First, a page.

June 2006

Citizen Consultation Model for e-Government

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Public administrative discretion refers to the degree of latitude or flexibility exercised by public administrators when making decisions or conducting any agency business.  The use of discretion in public administration is often viewed as a major source of poor governance that breeds arbitrariness, unfairness, corruption or irrational outcomes.

Several literatures view e-Government as a potential tool to hollow out discretionary power from officials using predetermined decision-making rules or advanced algorithms.  However, it is important to understand that taking away discretion from the government does not always bring about good governance, as it ignores citizen individualised circumstances and situations such as economic welfare, political bias, culture diversity.  To bring about good governance, i.e., openness and transparency from discretionary decision-making in e-Government, extensive use of information technologies help reduce whim, caprice, and arbitrariness in decisions caused by an administrative decision maker.

The use of discretion in public administration is generally being regarded as a major obstruction to good governance. Therefore, to bring about good governance from discretionary decision-making in
e-Government, using information technologies help reduce whim, caprice, and arbitrariness in decisions caused by an administrative decision maker

The e-Government Discretionary Framework

From the citizen points of view, citizens expect the good governance to be delivered by the government in handling the discretion issues. To accomplish such expectations, the concept of ‘open government’ as advocated by W.N. Nelson is the finest approach to promote transparency and openness in the government use of discretionary decision-making where “Participation contributes to open government; open government contributes to the need to justify official actions in terms of morally acceptable principles; and the need to justify contributes to better decisions.”

With the goal of eliminating the discretionary decision-making by whim, caprice, chance, or ritual, Galligan coined the concept of consultation as a mode of participation that connotes the presentation of arguments and proof in order to influence the way issues needs to be settled.  The decision-maker has a duty to hear and consider, but may decide for reasons which go beyond the submissions of the parties, and may act according to standards which are defined only broadly or settled only in the course of the decision.

Based on the open government approach and the consultation concept, the citizen consultation process is presented, which comprises of three phase of coordinate activities. This includes Phase 1: disclosure of reasons and factors before decisions; Phase 2: formu-late standards or apply existing standards and make decisions; and Phase 3: issue legal decisions and appealing procedure.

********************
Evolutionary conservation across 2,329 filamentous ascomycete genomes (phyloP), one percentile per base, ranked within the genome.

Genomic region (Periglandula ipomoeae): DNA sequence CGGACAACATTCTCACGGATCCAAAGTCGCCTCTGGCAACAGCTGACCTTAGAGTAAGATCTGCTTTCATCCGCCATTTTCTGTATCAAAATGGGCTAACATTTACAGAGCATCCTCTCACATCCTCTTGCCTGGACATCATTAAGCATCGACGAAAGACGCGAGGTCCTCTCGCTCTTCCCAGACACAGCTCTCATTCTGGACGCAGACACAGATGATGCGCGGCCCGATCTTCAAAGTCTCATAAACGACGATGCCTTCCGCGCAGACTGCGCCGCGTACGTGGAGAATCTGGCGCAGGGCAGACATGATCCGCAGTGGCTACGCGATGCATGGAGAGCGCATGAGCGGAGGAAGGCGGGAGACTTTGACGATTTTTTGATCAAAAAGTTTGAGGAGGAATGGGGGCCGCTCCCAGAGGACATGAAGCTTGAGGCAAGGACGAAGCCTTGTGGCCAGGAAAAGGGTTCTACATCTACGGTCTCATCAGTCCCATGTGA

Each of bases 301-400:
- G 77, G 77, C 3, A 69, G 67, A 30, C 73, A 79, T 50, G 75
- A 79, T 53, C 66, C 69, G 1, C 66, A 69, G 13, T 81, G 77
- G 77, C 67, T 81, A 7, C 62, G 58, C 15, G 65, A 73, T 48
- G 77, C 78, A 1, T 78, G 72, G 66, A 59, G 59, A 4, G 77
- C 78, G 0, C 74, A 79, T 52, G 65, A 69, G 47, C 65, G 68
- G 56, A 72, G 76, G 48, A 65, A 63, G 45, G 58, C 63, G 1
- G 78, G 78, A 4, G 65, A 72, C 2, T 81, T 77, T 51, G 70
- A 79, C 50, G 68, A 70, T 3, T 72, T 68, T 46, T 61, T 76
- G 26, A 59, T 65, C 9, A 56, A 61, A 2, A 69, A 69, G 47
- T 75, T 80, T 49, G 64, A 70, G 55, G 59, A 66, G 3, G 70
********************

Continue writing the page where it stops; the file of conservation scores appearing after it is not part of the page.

The Citizen Consultation Model (CICO)

To elucidate, our research focus is on the modified adjudication decisions. The rationale that in e-Government service processes, a human intervention is found to interfere with the approval processes before the completion of services.

For example, in the case of business registration services in Thailand, the law states that a business’ name must not have any similar meaning or pronunciation or any other wording related to the  Thai monarchy.  During the registration approval process, a registrar can still be called upon to use discretion on the requested business name whether it has any meaning related to the monarchy, which is totally based on personal judgment and experiences.  This causes a sense of arbitrariness in citizens as the results can vary from one registrar to another. A similar problem can also be found in social welfare, immigration, police, deportation, etc. The special requirements of the modified adjudication decision are as follows: an official is a person who is held accountable for decision outcomes; decision-making aims at a citizen-individualised problem in relation to his or her situation, not as a general public issue; citizens and other affected parties have a right to put forward evidence and present their arguments or proof that are relevant to the decision throughout the citizen consultation process; in certain cases, if laws provide no norms or unbound factors or unfettered discretion domains, a decision-maker is required to formulate a new set of standards, which could be flexible and unpredictable; and, the combination of adjudicative (i.e. rules of law) and discretionary element is necessary.

The CICO Prototype

The existing conversational technologies, i.e. e-mail, discussion forums, Internet chat, Weblog, or Wiki can be used as an effective tool to support coordination and collaboration activities, i.e. viewing, discussing, debating, writing, and recording.

Step 1 – Determine Decision Problem, Alternatives, and Goals: The Citizen Consultation Room is intended to provide an easy to use interface similar to public discussions via the chat room.

The Internet web-browser prototype supports a real-time and synchronised communications between two or more participants via computers. In order to avert possible chaos from the citizen consultation process, a semi-formal vocabulary of Decision Representation Language (DRL) was applied as a language for representing discussions and argumentations. The basic elements of decision-making in DRL are decision problem, alternatives, goals, claim, and questions/answer.

Before the starting of Phase II of the citizen consultation process, an official who acts as a decision-maker must designate an instance of promulgation, case identification, groups and names of participants, and start date and due date. Next, an instance for a decision problem, alternatives and goals must be created.

In the consultation room, participants can always use a mouse to point at DRL argumentation element and use the right-mouse button to initiate the corresponded elements, i.e. a new decision problem, sub-alternatives, sub-goals, questions and answers and can enter text statement or upload file down the root node of the hierarchical structure graph. Text statements will appear on the other participant’s monitor immediately.

Each element is accompanied by DRL element icon, user name of the participant who put it forward date and time of submission.  The objectives of the citizen consultation room includes participants are able to ascertain the matters that are to be decided, the legal background, facts, evidence upon which the official is acting or proposing to act, and sort out any unclear ‘open-texture’ language of laws; participants have a change to put before new information, or make inquiries about the cases; and, participants can influence the nature of decision problem, alternative, and goals and decide whether it should include more or cross out any unnecessary alternatives or goals.